Elon Musk is accustomed to shareholders snapping up whatever his Tesla Motors Inc. has to sell. Now his plan to merge the electric-car maker with struggling SolarCity Corp. has him confronting a rare case of investor unrest.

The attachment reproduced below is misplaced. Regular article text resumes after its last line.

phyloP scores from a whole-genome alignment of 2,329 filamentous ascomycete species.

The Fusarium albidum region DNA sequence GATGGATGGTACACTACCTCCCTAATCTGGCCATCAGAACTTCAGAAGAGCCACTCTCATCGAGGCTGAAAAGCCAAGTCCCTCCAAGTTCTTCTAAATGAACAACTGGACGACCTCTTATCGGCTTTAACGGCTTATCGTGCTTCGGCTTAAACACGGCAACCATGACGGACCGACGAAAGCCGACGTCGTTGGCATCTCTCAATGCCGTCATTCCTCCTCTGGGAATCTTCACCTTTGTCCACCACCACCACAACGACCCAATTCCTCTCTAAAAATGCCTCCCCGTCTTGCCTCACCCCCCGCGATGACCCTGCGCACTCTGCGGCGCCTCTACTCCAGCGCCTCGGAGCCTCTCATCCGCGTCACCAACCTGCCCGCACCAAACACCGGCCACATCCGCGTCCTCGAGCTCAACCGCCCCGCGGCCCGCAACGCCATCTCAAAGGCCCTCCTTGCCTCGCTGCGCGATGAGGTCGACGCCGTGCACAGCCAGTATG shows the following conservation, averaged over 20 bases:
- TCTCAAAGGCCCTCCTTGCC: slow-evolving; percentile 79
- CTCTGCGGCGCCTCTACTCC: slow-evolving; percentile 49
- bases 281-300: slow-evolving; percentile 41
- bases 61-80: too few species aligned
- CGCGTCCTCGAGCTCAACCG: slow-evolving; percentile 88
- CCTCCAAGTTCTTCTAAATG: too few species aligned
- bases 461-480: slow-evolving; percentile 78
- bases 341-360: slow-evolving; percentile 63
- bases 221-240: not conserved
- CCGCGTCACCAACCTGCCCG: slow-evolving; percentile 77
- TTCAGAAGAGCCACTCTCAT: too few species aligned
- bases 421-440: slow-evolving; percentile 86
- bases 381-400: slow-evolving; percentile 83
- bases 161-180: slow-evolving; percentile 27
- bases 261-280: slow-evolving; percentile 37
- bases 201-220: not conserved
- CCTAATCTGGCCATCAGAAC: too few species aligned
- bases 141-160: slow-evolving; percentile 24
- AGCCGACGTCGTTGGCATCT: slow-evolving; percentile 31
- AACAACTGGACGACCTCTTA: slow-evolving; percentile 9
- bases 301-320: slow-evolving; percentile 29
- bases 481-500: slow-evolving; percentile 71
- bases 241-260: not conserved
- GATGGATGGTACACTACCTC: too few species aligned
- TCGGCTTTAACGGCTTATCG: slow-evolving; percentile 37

“This is a high-risk proposition with my money,” said Ross Gerber, a self-described fan of Musk’s and chief executive officer of Gerber Kawasaki, a money-management firm with more than 25,000 Tesla shares. “I don’t need Elon picking stocks for me. That’s my job.”